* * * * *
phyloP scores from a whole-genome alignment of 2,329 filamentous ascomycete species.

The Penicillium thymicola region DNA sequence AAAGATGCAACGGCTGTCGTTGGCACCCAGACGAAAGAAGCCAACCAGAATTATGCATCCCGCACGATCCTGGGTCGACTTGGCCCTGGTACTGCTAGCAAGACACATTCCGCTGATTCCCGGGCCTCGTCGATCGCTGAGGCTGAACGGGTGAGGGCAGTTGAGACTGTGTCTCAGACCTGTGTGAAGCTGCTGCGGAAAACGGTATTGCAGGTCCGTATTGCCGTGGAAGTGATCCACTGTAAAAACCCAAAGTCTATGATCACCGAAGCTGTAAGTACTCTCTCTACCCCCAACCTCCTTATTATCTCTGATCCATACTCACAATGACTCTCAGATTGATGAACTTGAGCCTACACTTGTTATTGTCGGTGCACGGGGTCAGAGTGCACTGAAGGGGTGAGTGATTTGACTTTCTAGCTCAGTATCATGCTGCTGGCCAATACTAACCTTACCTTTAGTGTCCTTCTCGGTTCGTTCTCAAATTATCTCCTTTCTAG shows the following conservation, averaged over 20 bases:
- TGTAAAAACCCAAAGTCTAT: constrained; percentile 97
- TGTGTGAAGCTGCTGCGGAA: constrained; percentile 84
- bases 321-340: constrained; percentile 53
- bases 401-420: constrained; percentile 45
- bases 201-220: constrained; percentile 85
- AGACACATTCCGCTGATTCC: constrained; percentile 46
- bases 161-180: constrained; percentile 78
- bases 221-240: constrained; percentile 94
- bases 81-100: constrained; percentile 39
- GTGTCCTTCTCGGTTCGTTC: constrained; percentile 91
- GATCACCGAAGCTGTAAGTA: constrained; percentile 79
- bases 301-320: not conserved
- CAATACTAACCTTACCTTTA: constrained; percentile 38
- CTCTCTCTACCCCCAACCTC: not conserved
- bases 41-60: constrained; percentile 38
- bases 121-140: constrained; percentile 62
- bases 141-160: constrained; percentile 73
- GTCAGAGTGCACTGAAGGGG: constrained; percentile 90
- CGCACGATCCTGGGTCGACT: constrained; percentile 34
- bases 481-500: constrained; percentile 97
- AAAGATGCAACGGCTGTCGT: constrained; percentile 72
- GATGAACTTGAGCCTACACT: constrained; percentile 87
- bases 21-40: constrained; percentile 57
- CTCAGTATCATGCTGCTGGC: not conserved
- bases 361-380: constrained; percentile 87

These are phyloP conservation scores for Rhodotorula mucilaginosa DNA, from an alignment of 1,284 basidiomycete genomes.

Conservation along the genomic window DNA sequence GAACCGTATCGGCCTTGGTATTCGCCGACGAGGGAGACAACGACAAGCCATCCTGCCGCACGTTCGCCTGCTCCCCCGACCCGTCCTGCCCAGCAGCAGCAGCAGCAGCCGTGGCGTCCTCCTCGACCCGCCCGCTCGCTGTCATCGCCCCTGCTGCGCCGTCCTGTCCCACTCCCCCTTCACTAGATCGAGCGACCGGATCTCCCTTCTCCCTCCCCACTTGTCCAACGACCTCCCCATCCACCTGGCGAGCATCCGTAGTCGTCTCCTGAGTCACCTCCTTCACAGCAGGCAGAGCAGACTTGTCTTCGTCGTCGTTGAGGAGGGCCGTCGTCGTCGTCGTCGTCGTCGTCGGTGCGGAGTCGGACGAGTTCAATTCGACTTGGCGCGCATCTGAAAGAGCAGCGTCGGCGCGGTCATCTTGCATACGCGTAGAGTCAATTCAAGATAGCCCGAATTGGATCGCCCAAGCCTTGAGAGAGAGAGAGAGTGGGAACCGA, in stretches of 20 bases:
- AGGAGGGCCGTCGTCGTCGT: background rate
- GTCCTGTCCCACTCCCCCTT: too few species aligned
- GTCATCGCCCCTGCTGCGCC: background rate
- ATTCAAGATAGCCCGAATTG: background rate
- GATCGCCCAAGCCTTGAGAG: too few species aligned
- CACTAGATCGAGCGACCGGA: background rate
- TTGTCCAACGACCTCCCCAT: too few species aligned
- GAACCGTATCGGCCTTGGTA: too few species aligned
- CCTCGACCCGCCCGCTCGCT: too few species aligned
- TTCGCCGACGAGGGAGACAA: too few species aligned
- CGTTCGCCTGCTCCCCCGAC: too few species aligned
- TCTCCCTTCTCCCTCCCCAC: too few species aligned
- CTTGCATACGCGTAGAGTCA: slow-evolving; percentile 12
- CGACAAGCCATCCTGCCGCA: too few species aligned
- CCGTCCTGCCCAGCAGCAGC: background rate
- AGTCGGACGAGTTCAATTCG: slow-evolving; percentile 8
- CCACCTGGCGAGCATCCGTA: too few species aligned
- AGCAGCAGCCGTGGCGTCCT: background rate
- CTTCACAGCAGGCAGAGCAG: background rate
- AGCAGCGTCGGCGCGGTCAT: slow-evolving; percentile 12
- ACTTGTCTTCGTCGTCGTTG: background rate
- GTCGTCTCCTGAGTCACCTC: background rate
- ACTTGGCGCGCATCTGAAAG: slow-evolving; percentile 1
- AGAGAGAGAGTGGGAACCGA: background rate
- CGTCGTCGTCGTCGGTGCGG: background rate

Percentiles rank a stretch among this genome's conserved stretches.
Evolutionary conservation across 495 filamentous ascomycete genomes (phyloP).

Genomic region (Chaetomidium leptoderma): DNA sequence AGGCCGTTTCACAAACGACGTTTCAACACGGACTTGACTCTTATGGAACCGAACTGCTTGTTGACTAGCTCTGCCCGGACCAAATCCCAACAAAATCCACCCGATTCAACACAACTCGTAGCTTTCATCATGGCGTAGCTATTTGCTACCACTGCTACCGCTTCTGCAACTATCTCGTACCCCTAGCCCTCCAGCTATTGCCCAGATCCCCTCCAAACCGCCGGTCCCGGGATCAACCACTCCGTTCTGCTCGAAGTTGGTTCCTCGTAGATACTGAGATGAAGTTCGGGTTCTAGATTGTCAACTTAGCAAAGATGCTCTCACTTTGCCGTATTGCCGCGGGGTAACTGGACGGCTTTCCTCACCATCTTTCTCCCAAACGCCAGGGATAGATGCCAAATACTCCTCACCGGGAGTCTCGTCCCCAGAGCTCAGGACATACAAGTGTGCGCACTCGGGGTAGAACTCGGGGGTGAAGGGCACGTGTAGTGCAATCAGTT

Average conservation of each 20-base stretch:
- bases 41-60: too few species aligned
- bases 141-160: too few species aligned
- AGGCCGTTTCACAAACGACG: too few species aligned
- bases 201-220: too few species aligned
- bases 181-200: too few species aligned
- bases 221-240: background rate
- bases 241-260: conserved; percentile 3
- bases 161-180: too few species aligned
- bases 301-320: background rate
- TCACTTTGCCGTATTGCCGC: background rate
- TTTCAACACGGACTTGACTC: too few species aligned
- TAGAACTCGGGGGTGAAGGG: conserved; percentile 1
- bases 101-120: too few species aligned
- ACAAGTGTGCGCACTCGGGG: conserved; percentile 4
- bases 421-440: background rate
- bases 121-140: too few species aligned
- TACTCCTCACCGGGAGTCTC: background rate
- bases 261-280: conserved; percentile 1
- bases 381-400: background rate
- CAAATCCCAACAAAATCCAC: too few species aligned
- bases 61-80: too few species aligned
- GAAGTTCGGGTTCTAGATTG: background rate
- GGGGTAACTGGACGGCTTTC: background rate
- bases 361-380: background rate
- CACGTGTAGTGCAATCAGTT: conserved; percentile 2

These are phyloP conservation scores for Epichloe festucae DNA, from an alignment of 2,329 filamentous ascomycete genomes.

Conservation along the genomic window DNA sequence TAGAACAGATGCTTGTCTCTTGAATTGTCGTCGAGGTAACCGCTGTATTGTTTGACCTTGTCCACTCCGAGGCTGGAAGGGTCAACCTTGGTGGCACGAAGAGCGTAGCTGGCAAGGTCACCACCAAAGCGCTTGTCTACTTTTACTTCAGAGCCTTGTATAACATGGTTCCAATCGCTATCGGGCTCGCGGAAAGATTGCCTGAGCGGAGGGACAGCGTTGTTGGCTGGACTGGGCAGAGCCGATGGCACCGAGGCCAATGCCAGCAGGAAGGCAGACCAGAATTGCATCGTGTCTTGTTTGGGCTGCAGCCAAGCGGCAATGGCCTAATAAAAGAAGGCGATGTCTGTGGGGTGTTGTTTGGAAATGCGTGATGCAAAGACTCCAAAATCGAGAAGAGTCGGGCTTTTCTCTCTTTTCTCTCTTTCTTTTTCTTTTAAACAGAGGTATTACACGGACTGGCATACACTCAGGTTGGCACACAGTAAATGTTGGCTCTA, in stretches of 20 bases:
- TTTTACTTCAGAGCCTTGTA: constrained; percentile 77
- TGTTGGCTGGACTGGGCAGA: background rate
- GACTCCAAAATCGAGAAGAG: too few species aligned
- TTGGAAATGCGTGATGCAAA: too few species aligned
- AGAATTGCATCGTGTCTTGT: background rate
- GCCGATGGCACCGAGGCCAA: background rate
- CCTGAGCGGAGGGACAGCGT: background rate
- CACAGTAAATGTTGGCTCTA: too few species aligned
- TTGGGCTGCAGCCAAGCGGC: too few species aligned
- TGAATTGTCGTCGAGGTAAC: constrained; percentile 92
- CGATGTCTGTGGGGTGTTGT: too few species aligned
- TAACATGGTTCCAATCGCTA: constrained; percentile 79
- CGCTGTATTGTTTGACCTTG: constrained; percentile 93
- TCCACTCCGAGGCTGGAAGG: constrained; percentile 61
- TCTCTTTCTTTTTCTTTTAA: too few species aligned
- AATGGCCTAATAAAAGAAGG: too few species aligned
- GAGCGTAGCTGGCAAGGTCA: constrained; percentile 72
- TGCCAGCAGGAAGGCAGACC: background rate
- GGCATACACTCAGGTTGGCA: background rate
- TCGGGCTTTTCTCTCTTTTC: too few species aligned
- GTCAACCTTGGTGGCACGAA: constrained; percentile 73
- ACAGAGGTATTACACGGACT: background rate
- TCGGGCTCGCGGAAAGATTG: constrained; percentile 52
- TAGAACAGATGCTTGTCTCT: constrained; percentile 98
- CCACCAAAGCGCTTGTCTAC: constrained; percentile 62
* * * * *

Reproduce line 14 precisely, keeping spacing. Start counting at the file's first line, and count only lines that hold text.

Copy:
- bases 301-320: not conserved